17 May 2019 | News
Multi-institutional clinical research indicates liquid biopsy can detect changes in tumor profile and resistance to treatment
Growing scientific evidence supports liquid biopsy as a valuable tool for monitoring treatment response in patients with cancer. A new retrospective clinical research study showing comparable results between liquid and tissue biopsy in advanced non-small cell lung cancer (NSCLC) demonstrates the clinical utility of liquid biopsy for monitoring patients' response to treatment. Data from the study will be presented at the European Association for Cancer Research (EACR) Joint Conference on Liquid Biopsies in Bergamo, Italy from May 15-17.
Researchers from the University Hospital Basel, the University of Porto and the Hospital of Sao Joao looked at matched tissue and liquid biopsies from 159 NSCLC patients. Among 94 of the patients who had concurrent next-generation sequencing (NGS) analysis at diagnosis, 88 percent presented the same clinically relevant mutations in tissue and plasma samples. While concordance was extremely high when liquid biopsy was conducted immediately after the initial tissue biopsy, the researchers observed it dropped to 72 percent when plasma NGS analysis was performed at later stages. The researchers believe the divergence results from genetic drift caused by the development of new mutations during treatment.
"It can take several weeks to months to observe visible signs of relapse when you're monitoring for disease progression using radiological scan. In contrast, multiple studies have highlighted that liquid biopsy can identify genetic markers associated with resistance to treatment even before clinical signs manifest," said co-author Luca Quagliata, PhD, global head of medical affairs for clinical NGS and oncology, Thermo Fisher Scientific. "Following that direction, our results show that liquid biopsy NGS can provide early insights on tumor progression, thus offering a powerful tool for non-invasive longitudinal cancer monitoring to guide the care team on the best course of treatment moving forward."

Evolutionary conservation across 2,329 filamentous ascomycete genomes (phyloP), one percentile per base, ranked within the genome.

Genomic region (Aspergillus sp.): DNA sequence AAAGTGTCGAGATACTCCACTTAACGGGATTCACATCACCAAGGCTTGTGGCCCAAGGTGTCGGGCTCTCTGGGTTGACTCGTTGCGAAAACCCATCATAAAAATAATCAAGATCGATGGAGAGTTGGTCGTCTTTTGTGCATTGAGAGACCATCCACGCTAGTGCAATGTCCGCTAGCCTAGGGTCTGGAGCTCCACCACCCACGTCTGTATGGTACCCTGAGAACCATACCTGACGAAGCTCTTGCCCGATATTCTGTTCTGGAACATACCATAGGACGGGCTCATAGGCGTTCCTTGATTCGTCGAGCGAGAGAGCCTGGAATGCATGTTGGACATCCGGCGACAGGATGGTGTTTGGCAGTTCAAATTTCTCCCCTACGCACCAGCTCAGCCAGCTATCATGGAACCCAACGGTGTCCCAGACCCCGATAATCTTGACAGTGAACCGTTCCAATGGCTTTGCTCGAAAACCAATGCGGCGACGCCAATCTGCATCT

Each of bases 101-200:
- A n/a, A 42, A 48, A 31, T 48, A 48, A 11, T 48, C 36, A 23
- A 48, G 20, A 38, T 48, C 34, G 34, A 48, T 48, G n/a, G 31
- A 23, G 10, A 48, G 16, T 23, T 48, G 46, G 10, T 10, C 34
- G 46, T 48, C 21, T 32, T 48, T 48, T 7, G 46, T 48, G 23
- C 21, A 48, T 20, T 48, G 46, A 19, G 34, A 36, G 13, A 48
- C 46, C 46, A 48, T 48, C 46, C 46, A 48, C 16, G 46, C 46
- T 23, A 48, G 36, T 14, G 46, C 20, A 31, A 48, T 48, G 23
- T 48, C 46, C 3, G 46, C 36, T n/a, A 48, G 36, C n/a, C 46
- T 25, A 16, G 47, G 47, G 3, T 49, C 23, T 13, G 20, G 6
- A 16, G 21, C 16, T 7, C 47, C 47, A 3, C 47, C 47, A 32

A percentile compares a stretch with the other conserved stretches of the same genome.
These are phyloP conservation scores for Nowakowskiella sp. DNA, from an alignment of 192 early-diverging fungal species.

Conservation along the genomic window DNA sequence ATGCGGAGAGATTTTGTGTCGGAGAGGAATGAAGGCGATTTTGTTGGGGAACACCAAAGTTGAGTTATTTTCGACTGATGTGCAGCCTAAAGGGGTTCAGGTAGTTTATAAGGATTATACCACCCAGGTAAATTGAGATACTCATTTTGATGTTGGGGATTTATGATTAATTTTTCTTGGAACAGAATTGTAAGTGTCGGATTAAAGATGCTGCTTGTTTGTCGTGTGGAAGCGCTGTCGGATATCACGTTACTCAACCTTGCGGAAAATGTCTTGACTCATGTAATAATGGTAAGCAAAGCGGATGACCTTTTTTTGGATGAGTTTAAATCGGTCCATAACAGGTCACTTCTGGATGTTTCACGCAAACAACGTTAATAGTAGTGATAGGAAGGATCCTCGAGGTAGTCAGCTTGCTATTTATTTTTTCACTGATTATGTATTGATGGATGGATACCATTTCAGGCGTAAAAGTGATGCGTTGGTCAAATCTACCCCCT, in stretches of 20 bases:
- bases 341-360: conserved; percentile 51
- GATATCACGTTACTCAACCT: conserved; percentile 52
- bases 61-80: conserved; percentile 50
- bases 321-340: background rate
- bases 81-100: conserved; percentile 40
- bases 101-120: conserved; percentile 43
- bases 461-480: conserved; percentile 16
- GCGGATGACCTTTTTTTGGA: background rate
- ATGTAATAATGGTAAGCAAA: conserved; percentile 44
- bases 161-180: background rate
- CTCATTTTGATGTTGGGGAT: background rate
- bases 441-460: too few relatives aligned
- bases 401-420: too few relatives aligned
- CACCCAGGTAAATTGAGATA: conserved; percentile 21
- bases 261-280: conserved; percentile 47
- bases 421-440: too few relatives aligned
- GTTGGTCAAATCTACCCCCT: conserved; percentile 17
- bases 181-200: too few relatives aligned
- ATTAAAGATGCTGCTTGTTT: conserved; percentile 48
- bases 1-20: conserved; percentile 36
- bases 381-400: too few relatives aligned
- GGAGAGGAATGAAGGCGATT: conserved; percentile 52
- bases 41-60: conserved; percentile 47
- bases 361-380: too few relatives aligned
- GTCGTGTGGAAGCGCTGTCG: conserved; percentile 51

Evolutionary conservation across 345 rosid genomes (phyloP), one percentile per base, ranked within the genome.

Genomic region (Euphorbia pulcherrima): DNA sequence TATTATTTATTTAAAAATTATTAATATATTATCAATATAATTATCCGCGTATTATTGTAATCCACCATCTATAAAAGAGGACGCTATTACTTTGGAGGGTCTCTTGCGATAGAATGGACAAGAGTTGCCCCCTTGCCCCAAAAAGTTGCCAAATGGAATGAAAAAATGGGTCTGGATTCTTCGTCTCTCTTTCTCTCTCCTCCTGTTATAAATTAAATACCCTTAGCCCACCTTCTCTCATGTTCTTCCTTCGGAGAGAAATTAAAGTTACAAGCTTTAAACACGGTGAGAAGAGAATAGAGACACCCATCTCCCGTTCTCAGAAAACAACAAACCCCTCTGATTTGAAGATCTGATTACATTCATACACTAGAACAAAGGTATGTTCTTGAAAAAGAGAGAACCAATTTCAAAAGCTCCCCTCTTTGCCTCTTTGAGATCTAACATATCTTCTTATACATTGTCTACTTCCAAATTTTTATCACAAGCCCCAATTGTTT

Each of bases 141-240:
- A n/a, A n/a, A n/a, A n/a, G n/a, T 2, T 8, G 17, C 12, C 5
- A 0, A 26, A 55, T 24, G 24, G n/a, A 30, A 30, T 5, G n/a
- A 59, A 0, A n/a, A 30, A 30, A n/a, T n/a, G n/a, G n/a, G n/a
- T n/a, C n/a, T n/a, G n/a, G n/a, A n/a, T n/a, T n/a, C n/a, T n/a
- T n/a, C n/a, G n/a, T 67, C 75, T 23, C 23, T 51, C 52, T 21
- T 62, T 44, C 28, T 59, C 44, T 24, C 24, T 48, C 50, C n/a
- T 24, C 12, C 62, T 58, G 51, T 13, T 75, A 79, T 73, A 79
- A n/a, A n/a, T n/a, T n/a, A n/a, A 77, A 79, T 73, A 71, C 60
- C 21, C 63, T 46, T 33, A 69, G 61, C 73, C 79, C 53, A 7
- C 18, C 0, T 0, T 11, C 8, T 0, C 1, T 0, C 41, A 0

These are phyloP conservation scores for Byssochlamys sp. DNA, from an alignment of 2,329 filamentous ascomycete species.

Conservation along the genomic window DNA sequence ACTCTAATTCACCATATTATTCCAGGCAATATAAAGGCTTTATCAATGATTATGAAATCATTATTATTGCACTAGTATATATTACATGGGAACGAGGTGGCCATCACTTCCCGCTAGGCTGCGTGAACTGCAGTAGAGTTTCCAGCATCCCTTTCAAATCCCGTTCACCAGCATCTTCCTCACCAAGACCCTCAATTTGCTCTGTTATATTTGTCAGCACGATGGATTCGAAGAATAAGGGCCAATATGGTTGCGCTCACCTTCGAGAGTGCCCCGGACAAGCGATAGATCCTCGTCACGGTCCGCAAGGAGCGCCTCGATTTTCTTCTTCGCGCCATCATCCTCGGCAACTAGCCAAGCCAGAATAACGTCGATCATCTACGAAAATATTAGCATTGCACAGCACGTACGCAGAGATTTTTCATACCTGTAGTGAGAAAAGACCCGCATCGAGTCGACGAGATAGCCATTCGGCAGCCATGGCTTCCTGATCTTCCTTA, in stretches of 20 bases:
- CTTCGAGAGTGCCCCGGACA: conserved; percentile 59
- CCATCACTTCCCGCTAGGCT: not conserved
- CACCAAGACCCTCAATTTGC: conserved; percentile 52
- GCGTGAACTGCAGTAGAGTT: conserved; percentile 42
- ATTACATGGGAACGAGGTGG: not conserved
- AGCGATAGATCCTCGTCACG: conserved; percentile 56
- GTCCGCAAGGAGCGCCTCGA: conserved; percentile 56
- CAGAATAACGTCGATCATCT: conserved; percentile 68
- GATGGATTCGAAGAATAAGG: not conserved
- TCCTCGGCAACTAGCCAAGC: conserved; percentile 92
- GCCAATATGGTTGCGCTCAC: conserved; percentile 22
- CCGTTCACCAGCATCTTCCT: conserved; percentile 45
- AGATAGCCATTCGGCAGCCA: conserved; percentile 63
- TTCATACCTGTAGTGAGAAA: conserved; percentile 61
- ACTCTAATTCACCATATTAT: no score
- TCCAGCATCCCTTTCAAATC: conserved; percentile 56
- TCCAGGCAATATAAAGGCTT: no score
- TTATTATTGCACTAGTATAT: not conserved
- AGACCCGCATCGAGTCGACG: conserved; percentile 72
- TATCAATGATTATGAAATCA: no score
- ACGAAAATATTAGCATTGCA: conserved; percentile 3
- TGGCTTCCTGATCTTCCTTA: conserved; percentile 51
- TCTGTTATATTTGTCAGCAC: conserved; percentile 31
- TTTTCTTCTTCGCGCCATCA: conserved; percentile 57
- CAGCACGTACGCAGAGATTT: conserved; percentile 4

In addition, the researchers detected clinically relevant mutations – including EGFR, ALK and BRAF mutations – that were not present in the initial tissue biopsy in 29 of the plasma samples (equal to 45 percent of tested patients). Overall, they detected variants of known clinical impact in nine different target genes, supporting the value of broader molecular analysis through NGS to increase the detection of relevant mutations.
"Liquid biopsy testing can better recapitulate the heterogeneity of cancer and this is particularly relevant in patients with multiple metastatic localizations," said Nicola Normanno, MD, director of cell biology and biotherapy at INT-Fondazione, Pascale, Naples who is not associated with the study. "We use liquid biopsy testing to monitor response to therapy in our daily clinical practice. By using this approach, we provide more personalized therapies to patients treated with targeted agents. This study is yet another valuable example highlighting the potential of using liquid biopsy in routine practice."
While previous studies have compared tissue sample to liquid biopsy results, this is the first study presenting tissue and liquid biopsy data from NGS analysis conducted in-house rather than from analysis conducted at centralized testing facilities. Plasma and tissue samples were analyzed using Thermo Fisher Scientific's Oncomine Solutions.